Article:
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Caramel – “Holy cow, I’m so effing pregnant…”

…to THIS!!!!!

5-24-14 buck #1

 

5-24-14 buck #2 (2)

Ta-da! Royal Prince #1 and Royal Prince #2, respectively. These two little guys arrived in state about 1:30 p.m. last Saturday (yes, I know I am dreadful for not posting such delightful pictures earlier…but I’ve been too busy playing with the little rascals!). Caramel didn’t need our help at all, and everything went surprisingly quickly.

On Friday, I noticed that she was more bothered by the other goats than usual, and didn’t want to play with them. Behavior change for her. And the other clue – She Who For The Last Two Weeks Required A Daily Full-Body Massage By Yours Truly now did not want to be touched. At all. No way.

I don't own this gif

I don’t own this gif

Plus the ligaments between her hip and tail bones began to soften. I thought I might be imagining it, but I’d been feeling for them for the last month to get a good idea of what is normal, and they were definitely softer than normal. And her udder began to fill up, so we had a pretty good idea that the time was not far off.

Saturday morning she stayed off by herself, didn’t eat, and just generally acted dopey. At noon, I went in the house for lunch, looked out the window at about 1:15, and HOLY MOLEY PEOPLE, THINGS WERE HAPPENING. AS IN, BABY TIME.

Like Oreo, Caramel would have come right into the house to have her babies if we’d let her. Not being allowed that option, she picked a spot on the porch, right inside the nursery pen we had prepared. Thankfully, everything went according to textbook. Both babies came squirting out head first and were up and cruising in a matter of seconds, literally. I was quite amazed, but hey, strong babies = no complaints from RC.

I think I was more distressed than Caramel was during the whole affair. But she did a fine job. All is well, and there are delightful little squeakings coming from the nursery now, that are more of a draw than a magnet at a scrap metal party. And delightful little fuzzies to go out there and squeeeeeeeeze!!!! Ahem. Why yes, I am nuts over kitten-sized baby goats. Why do you ask?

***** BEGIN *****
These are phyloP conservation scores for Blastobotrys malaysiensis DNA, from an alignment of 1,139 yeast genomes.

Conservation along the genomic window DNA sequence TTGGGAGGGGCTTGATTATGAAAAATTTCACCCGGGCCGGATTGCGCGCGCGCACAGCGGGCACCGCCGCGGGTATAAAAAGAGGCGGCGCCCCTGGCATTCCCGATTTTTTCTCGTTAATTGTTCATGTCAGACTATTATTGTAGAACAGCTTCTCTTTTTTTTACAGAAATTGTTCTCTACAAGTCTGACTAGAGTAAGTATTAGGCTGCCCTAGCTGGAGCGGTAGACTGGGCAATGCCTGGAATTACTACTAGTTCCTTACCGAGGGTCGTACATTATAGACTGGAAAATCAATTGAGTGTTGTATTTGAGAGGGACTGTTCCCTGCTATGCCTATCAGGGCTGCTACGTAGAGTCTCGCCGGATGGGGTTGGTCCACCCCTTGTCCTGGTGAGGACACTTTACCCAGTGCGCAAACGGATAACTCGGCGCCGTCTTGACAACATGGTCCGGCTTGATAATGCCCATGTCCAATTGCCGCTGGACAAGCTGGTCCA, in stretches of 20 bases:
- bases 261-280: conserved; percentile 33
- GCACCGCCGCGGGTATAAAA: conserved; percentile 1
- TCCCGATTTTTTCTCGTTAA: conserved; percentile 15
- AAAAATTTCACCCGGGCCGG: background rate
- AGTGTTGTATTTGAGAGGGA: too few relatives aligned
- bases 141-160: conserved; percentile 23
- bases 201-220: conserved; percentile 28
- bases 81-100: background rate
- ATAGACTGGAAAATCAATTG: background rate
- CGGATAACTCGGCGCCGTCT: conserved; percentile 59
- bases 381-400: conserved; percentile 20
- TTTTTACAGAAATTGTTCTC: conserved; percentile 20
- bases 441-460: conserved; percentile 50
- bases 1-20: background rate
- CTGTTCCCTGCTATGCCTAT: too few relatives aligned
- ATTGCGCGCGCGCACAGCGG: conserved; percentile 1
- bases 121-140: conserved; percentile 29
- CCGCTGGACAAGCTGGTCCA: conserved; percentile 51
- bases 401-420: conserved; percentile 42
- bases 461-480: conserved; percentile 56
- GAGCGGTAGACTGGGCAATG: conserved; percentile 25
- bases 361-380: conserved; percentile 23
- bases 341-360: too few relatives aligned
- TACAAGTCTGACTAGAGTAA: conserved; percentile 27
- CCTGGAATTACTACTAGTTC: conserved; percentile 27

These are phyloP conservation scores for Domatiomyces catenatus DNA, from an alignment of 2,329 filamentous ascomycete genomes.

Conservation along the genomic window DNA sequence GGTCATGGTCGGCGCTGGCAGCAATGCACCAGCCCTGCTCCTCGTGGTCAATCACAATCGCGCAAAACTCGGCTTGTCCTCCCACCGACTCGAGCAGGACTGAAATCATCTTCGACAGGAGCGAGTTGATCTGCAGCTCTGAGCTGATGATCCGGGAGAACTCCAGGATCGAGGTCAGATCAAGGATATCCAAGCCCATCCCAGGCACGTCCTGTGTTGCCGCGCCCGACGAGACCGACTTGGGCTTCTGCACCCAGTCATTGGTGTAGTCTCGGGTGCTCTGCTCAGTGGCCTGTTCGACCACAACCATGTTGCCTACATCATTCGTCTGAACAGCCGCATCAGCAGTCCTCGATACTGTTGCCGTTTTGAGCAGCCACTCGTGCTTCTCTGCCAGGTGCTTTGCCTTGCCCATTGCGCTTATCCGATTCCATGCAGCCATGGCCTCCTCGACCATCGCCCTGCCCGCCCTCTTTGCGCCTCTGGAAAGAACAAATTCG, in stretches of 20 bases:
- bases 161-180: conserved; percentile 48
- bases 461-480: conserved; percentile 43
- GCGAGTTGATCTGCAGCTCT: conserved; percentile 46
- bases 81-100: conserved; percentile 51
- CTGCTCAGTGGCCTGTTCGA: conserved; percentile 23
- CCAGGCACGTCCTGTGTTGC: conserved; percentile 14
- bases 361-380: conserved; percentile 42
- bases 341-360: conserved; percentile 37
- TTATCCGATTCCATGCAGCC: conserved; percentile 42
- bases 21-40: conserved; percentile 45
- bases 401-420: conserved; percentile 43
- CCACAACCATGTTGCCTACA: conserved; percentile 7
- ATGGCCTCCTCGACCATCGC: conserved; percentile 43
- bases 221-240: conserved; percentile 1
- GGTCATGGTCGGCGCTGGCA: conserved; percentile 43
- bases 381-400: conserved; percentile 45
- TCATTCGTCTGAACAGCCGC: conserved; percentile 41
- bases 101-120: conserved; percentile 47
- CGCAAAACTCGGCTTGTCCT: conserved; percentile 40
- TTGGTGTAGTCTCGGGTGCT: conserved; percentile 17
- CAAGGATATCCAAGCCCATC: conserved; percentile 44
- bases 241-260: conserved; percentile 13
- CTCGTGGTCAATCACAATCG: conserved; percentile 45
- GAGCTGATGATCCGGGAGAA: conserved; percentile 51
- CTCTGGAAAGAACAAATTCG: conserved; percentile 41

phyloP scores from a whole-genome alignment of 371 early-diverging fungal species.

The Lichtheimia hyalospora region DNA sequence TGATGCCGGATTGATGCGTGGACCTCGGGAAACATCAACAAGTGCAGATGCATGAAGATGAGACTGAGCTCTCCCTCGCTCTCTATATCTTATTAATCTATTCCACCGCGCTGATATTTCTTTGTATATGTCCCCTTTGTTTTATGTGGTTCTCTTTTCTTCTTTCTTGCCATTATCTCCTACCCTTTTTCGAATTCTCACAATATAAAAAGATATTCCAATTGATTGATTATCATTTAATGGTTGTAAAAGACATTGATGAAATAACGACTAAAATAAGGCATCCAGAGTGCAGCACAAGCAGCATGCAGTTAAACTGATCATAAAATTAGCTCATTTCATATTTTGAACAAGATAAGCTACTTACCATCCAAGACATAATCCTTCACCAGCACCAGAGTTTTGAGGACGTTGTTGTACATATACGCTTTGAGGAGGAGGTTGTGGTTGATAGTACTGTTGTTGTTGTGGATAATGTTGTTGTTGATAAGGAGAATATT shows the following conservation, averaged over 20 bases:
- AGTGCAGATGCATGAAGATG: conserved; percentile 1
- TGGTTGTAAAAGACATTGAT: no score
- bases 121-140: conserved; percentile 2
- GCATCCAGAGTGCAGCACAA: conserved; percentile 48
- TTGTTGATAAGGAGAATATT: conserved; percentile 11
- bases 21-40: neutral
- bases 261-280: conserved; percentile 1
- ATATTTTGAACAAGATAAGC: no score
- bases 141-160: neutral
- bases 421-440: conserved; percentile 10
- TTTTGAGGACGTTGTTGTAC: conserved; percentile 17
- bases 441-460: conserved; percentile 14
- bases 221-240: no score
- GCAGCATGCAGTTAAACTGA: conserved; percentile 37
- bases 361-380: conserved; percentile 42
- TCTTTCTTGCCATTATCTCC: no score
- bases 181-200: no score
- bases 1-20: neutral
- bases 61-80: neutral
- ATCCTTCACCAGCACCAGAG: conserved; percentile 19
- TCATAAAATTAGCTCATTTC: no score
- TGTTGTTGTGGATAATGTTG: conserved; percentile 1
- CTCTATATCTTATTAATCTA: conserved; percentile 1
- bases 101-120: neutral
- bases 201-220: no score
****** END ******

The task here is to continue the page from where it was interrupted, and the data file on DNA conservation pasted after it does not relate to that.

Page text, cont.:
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Le Proud Mother Caramel: “Thank God you urchins are finally out”

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Le Proud Father Peppernut, who could probably care less, since he doesn’t even know about his new sons yet

Alas, both babies are little bucklings, so we won’t be able to keep them. But perhaps that is a good thing, since it will prevent me from being overrun by goats! Methinks they will make somebody some fine little cuddly pets one of these days…

Little Marshmallow exploring the big, big world

Little Marshmallow exploring the big, big world

We have a shy but photogenic Apricot

We have a shy but photogenic Apricot

Apricot is quite shy, but settles down once he is captured and held close. Marshmallow, on the other hand, is already outgoing, and will come bouncing up to get kisses. And I get to keep and enjoy these little cuties all the way to weaning age! Yay!

Now if you will excuse me, it’s time for my nursery patrol… 🙂

Velociraptor Chickens

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Well, it’s happened. Like you always knew it would. The Bandit Ranch has been thoroughly, completely, absolutely, and in all other ways snookered into the chicken business.

Not that RC really needed ANOTHER project to tackle, when she has so many around her in various stages of completion or lack thereof. But of course one thing leads to another.

First it was the adorable little peeping fuzzballs at the feed store. They waltzed in, took over the brooder box, ate enormous amounts of that weird chick crumble, began sprouting feathers in the oddest places, and finally grew big enough to be gently ushered into the big, scary outside world! Yay!

Actually it was more like RC went into the greenhouse (current location of the brooder box) and caught one naughty little chick brazenly perched on the edge of the box, eyeing the tomato and pea plants growing in their pots mere feet away…